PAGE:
Tuesday, December 11, 2012

There is no NEW math!

I have been thinking about blogging about this for a while but I wasn't sure how to put it in words.  Today two things made me decide it was time.  There was a comment that was supposed to be funny about "new math" made at our staff meeting and I read a comment on facebook criticizing the "new math".  It's time to voice my views on the subject.
 
First, there is no NEW math!  The rules of math have not changed!  What has changed is that there is a new CURRICULUM.  Outcomes/skills have been rearranged and a few ideas that were not in the old curriculum have been added, but NONE of these are NEW math skills!   5 + 8 is still 13!  3x + 5x is still 8x! etc.

Second, the new curriculum encourages introducing multiple strategies to solving math skills.  There is nothing wrong with this!  I read a tweet that quoted Alfie Kohn: " Irony alert:  Adults freely confess they stink at math, then object if their kids aren't taught with same methods they were."  Think about this.  It is so true.  I have parents who will freely come in at interviews and say that they can't help their son/daughter because they sucked at math.  Yet, the minute we try to show students a way that they  might understand a process that is different from teachings in the past, parents are in an uproar that they don't understand!   I can't think of another area where change is so blatantly discouraged!  We wouldn't want the medical procedures that were done in the 1930's to still be done today.  We couldn't imagine living with the technology that was used 50 years ago!  Yet, why do people fight so hard against change in education?  

My high school math teacher taught me to factor trinomials using decomposition.   This is how I taught my students for the first half of my teaching career.  Many students struggled with this skill.  The numbers could become quite large, the signs could be tricky, and an understanding of greatest common factors was necessary.  A few years ago, a colleague showed me another strategy for factoring trinomials, which we refer to as the box method.  This strategy is amazing!  Students don't need to deal with large numbers or greatest common factors.  I now show both strategies and most students choose the box method, but there are a couple who will choose decomposition.  They both have the same end result, but for some students one makes more sense than the other.  Now, instead of just reaching some students, I can reach more students because I have multiple strategies  for them.  The misconception is that they have to know ALL strategies.  No, they just need to know one of these with deep understanding. 

Another examples with finding domain of functions.  I was taught set notation in high school.  That is what I used up until 3 years ago.  I thought students struggled with domain.  I used to plan to spend two to three days just trying to explain it so all would understand.  Three years ago, when the resource came out for the new curriculum, there were alternate strategies, one of which was interval notation.  I had never seen it before and had to do a bit of reading on it to understand it myself, but when I showed it to the students something happened - they were successful with domain!   It wasn't the understanding of domain that had most puzzled, it was the notation we were using!  Set notation has symbols in it that hadn't been used a lot in previous classes.  Students weren't understanding what all the symbols meant.  Once I showed interval notation, more were being successful with domain!  In my foundations 30 class half of my students are using set notation and half are using interval notation.  If I just showed one of those methods, I may not have reached as many students as I did.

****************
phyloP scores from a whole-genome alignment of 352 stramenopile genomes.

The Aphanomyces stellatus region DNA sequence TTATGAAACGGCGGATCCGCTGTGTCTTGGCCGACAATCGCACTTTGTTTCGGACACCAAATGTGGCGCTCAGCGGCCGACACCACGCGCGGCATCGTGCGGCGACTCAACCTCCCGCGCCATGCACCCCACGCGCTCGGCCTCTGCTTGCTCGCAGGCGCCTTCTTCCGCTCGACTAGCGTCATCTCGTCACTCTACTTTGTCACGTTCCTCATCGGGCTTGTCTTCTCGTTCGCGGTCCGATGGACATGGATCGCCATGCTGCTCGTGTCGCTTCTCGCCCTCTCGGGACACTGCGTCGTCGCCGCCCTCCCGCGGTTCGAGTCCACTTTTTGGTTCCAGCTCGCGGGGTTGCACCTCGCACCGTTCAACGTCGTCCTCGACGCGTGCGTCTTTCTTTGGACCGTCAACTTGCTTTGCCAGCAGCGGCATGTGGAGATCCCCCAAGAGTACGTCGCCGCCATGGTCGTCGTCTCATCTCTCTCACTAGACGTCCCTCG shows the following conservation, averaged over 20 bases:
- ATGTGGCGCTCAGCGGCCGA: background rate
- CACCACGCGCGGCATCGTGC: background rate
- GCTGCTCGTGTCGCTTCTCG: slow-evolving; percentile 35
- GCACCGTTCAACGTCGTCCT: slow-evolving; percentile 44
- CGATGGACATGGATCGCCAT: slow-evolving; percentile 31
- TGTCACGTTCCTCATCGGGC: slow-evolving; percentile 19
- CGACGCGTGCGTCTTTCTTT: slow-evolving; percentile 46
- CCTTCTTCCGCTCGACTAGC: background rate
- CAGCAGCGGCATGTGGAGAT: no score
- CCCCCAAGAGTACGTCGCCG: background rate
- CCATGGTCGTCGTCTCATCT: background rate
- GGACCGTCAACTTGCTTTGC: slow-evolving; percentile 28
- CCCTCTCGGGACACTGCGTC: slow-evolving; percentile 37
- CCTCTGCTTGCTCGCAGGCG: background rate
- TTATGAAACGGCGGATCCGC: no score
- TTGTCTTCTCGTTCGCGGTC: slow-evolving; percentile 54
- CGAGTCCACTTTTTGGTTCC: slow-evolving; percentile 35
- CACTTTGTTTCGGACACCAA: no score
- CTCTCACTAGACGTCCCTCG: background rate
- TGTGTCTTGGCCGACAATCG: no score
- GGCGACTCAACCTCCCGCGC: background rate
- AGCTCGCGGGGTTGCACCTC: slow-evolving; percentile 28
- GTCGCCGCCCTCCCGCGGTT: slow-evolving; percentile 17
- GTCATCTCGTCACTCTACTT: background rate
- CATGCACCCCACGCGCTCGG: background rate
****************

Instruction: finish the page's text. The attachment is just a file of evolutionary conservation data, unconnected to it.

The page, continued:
In my grade 9 class we are currently working with polynomials.  This is the first time they see polynomials in the curriculum.  For some, they make the jump to solving symbolically with ease and others really struggle.  I've shown how to use algebra tiles for those who need a visual to help them understand.  Today, on the midterm, I had a student ask if he could use the algebra tiles to answer some questions!   Eventually I hope he is able to transition to solving symbolically as algebra tiles aren't effective with large values, but for now it is helping him to understand the process.  If I just taught "traditionally" as the naysayers of the new curriculum want, then this student would still be unsuccessful with basic polynomial operations because I would only be teaching the symbolic strategy.  He wouldn't have a chance to develop an understanding.  I believe he will eventually move from visual to symbolic the more he practices with algebra tiles.

Another focus of the new curriculum is for students to explore and develop their own understanding of the math "rules".  For example, in the past we simply told students that any power with exponent of 0 was equal to 1.  "Just memorize this."  I have a math major from university and I never knew why this was until the new curriculum came out and I completed an explore in the resource to discover this!   I think about this and am thankful that I was good at memorization!  Math came easy to me because I was able to memorize all of these processes and rules.  However, for those who struggled in math we have to ask "why".  And I believe the answer is that the curriculum never tried to reach all learners.  You were taught one strategy (in most cases - some teachers did expand a bit) and it was sink or swim!   Now my grade 9's do an explore where they see the pattern that leads to powers with exponent zero being equal to 1.  Ultimately we still state the rule, and some students will just memorize this rule, but there are many more that will now have the understanding of why and will be able to remember this rule in the future.   If they are able to develop the rule instead of being told the rule, their understanding will be deeper and they will be more likely to recall this information later on.

I could go on and on where showing multiple strategies and inquiry has reached more students than just picking one for all.  Just like one shoe size doesn't fit all, neither does one strategy reach all learners!